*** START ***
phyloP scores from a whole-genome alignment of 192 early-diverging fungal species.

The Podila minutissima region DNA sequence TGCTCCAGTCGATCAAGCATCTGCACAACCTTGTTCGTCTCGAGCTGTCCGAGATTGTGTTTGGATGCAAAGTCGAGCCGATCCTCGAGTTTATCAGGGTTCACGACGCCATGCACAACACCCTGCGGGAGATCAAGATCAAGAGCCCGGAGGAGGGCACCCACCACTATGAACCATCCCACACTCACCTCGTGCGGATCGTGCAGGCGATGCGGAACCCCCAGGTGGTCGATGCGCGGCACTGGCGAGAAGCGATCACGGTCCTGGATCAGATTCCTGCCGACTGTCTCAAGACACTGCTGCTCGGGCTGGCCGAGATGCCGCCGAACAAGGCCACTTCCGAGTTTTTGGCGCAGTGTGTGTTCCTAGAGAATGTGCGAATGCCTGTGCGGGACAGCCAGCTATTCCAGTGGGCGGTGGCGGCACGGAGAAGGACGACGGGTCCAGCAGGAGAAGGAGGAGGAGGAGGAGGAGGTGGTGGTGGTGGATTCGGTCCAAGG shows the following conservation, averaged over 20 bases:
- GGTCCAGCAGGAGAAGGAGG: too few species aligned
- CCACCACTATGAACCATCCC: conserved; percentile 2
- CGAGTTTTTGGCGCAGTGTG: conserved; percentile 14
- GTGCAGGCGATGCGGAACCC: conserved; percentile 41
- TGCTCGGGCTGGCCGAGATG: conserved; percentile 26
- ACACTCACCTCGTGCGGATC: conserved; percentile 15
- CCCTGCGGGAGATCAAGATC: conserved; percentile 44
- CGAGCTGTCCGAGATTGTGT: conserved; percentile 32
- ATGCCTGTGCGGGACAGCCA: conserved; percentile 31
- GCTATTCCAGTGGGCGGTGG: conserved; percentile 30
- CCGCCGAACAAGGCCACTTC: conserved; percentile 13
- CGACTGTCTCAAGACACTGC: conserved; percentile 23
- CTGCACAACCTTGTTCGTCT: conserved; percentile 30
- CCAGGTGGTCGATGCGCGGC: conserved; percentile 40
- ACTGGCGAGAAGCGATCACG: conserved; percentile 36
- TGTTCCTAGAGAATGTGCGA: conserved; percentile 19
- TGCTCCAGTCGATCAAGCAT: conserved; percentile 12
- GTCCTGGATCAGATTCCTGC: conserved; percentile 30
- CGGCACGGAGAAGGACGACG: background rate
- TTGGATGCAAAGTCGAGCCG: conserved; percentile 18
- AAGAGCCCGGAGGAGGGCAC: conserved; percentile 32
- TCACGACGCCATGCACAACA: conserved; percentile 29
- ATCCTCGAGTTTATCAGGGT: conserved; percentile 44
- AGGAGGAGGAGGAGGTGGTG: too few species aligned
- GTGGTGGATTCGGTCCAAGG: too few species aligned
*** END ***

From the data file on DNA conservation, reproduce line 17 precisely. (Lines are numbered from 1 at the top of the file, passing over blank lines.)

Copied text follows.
- ACTGGCGAGAAGCGATCACG: conserved; percentile 36